You can expect to have pain after surgery, even if you’ve been given medicine for pain. It’s important that your pain is well managed so that you can stand, walk, and start your physical therapy.
Tell the nurse when you’re feeling pain and ask for pain medicine. If possible, take pain medicine 30 to 45 minutes before your physical therapy sessions, so it has time to work.
Tell your surgeon or nurse if the pain medicine isn’t managing your pain or if you think you’re having side effects.
Ask for ice to put on your knee and for pillows to keep your operated leg raised to help lower the pain and swelling.
You’ll be asked to rate your pain level using this scale. The number you choose helps your nurse or surgeon know how well the pain medicine is working for you.
You’ll have to breathe deeply and cough at least once an hour after surgery to clear your lungs.
You’ll be shown foot and ankle exercises to do once every hour to help prevent blood clots.
You’ll need to take a blood thinner after surgery to lower the chance of getting a blood clot. Your surgeon will decide how long you should be on a blood thinner. You’ll be given a prescription for a blood thinner to take for a few weeks after you go home. If the blood thinner is given by needle, your nurse will show you how give the injection before you leave the hospital.
Everyone loses blood during knee replacement surgery. Losing too much blood may leave you feeling dizzy, tired, short of breath, sick to your stomach, and you may have a headache.
Losing too much blood can slow your healing and recovery. Your surgeon may start you on iron pills or give you a blood transfusion to build up your blood levels.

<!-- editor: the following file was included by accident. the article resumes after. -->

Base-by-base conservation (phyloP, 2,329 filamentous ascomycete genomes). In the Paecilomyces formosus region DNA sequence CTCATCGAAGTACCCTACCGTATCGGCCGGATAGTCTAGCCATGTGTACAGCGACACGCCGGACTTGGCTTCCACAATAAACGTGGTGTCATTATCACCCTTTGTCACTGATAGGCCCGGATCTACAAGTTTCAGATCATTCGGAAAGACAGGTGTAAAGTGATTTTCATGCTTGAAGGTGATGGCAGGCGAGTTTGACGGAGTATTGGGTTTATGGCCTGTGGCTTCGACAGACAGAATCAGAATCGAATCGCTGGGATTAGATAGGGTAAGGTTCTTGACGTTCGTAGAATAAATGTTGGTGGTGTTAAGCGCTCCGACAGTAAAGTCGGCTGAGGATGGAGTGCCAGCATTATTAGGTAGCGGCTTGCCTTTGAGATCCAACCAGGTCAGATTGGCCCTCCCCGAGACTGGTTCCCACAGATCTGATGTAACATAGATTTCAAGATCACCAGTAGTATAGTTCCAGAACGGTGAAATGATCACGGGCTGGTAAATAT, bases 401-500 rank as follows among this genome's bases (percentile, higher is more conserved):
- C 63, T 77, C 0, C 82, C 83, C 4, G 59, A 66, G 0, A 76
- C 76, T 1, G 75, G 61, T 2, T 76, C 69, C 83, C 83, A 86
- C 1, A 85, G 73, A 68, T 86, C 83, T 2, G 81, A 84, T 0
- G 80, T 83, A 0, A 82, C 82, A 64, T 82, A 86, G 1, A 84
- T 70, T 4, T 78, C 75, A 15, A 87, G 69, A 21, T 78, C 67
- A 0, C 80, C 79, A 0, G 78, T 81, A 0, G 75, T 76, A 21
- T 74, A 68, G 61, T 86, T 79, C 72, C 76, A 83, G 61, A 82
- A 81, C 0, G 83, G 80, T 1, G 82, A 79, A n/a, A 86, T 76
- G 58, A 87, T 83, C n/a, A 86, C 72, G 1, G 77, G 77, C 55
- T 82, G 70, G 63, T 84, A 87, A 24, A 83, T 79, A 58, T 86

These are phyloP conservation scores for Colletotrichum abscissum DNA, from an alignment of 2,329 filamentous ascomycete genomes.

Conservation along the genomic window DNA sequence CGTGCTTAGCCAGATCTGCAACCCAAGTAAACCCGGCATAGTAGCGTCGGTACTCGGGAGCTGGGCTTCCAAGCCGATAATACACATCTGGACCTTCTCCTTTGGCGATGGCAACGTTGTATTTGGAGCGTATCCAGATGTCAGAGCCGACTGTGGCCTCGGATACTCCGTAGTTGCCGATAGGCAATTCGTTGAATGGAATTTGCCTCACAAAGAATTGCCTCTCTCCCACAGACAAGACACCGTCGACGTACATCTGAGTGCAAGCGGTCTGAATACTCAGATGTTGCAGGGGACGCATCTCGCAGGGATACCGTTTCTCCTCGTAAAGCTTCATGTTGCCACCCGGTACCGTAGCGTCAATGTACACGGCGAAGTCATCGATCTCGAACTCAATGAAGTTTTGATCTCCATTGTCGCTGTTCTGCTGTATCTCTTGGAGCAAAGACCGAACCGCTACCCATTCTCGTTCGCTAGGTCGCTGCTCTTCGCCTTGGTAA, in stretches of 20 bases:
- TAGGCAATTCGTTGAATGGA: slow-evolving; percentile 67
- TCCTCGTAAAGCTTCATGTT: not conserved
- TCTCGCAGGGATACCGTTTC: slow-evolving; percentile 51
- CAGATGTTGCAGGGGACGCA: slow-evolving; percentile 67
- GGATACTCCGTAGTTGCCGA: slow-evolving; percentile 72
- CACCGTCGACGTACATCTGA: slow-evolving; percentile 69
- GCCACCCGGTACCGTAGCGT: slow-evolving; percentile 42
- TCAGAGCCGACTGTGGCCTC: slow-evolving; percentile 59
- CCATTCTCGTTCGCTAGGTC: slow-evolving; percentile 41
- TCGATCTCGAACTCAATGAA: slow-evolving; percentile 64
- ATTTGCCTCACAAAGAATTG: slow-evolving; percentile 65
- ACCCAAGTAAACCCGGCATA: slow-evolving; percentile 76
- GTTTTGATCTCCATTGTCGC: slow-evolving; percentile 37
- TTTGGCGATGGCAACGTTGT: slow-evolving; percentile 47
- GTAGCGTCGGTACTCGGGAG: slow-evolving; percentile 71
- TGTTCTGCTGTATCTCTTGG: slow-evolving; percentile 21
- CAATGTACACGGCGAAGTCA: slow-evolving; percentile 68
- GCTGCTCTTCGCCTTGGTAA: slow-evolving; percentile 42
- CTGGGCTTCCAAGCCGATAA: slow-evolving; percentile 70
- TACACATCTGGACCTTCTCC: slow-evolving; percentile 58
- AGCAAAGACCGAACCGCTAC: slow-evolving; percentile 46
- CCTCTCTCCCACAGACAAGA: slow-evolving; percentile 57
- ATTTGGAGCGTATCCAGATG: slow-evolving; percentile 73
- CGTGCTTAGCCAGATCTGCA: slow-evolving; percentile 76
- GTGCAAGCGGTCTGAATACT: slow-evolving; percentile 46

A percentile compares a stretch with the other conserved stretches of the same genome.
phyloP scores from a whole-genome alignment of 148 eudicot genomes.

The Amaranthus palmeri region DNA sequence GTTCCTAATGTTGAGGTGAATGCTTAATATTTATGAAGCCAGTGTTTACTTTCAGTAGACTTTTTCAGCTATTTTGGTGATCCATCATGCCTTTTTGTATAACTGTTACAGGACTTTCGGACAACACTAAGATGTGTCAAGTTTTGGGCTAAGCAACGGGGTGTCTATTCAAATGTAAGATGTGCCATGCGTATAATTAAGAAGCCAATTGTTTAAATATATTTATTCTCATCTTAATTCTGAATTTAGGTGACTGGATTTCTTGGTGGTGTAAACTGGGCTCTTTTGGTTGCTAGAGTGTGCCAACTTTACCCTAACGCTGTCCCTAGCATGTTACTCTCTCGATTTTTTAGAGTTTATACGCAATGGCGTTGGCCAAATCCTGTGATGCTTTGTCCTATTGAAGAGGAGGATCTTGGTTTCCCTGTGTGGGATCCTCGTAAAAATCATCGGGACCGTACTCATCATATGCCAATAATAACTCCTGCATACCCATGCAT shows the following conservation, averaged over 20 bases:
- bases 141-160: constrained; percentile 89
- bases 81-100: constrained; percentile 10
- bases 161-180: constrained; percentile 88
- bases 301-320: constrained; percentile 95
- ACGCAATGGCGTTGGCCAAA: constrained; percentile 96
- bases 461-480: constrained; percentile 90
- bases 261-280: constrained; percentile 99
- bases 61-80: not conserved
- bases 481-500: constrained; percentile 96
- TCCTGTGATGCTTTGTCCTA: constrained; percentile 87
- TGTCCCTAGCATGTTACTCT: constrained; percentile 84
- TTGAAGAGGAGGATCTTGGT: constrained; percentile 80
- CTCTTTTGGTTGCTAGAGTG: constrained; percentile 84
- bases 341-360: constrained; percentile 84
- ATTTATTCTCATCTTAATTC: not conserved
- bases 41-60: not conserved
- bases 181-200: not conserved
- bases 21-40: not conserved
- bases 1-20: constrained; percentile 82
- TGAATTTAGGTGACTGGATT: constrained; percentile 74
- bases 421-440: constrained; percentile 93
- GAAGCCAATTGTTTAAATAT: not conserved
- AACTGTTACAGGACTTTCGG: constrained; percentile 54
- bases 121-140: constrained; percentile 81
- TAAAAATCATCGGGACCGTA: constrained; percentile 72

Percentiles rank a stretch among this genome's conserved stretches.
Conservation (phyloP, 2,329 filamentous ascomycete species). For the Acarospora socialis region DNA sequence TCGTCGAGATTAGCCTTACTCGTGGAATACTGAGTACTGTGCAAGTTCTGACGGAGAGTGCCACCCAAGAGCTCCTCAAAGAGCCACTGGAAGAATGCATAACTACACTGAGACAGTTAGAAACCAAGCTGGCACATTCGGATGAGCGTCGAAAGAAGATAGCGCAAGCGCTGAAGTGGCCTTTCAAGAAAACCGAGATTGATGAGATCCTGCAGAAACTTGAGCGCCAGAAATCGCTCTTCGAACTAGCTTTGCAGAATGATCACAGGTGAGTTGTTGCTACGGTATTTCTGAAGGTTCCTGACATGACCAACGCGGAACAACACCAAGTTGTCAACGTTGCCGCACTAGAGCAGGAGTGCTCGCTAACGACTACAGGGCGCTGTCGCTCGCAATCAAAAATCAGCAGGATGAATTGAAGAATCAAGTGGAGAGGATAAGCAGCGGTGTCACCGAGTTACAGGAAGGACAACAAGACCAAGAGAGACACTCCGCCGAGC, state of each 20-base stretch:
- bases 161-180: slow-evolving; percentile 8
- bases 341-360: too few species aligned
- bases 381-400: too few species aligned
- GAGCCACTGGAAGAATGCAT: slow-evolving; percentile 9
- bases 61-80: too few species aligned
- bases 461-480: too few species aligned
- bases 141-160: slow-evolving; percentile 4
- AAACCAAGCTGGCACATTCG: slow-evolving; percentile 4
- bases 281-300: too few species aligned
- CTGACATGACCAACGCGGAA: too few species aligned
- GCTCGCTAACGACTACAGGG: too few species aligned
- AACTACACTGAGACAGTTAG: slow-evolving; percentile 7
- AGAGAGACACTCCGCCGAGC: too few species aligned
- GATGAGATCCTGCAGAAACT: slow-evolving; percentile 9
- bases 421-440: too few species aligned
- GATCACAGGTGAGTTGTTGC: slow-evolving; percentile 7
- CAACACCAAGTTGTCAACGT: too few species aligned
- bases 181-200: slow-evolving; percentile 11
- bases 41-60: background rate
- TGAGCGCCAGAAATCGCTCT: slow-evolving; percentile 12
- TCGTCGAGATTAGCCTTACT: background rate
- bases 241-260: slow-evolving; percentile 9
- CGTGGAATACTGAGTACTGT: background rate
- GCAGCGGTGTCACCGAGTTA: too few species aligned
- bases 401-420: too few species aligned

It’s important to eat healthy foods and drink lots of fluids after your surgery.
After surgery, you’ll get fluids by IV until you can eat and drink enough on your own.
Once you’re able to eat and drink, you can start eating your regular diet. Follow the guidelines in
Canada’s Food Guide. If you aren’t eating well, ask your healthcare team about taking a nutrition supplement.
Healthy eating after surgery helps you feel better sooner because it:
To prevent constipation:
If you’re constipated, a nurse will offer you something to help your stools pass. It’s important to tell the nurse when you’ve had a bowel movement.
If a tube was inserted to drain your urine during and after surgery, it will be taken out the morning after surgery. The nurses will make sure you can urinate (pass water) without the tube.
You’ll be expected to do your personal hygiene on your own. Please ask your nurse if you need help. Make sure all the items you need are within reach before you start.
You’ll be allowed to shower after the bandages around the area of surgery are changed for the first time or when your surgeon tells you it’s okay to shower. Don’t put any lotions or creams on your operated leg for the first 6 weeks after surgery.
You need both rest and activity to recover. You’ll tire easily the first few weeks after surgery. You may find that your normal sleep patterns also change. Let the way you feel be your guide to what you can and can’t do.
Stop what you’re doing and rest when you begin to feel tired. It’s better for you to do shorter activities (like walking) more often, rather than doing one long activity. Remember to do your foot and ankle exercises every hour.
Your leg will swell as you become more active after surgery. It’s normal for your knee to be warm and swollen for many weeks after surgery.
You’ll be helped to move from your bed to a chair. You may be standing and walking within 4 to 8 hours after surgery. Your activity level will go up every day. You’ll also begin a program to help improve the flexibility or range of movement in your new knee and make the knee stronger.
Current as of: May 6, 2019
Author: Bone and Joint Health Strategic Clinical Network, Alberta Health Services
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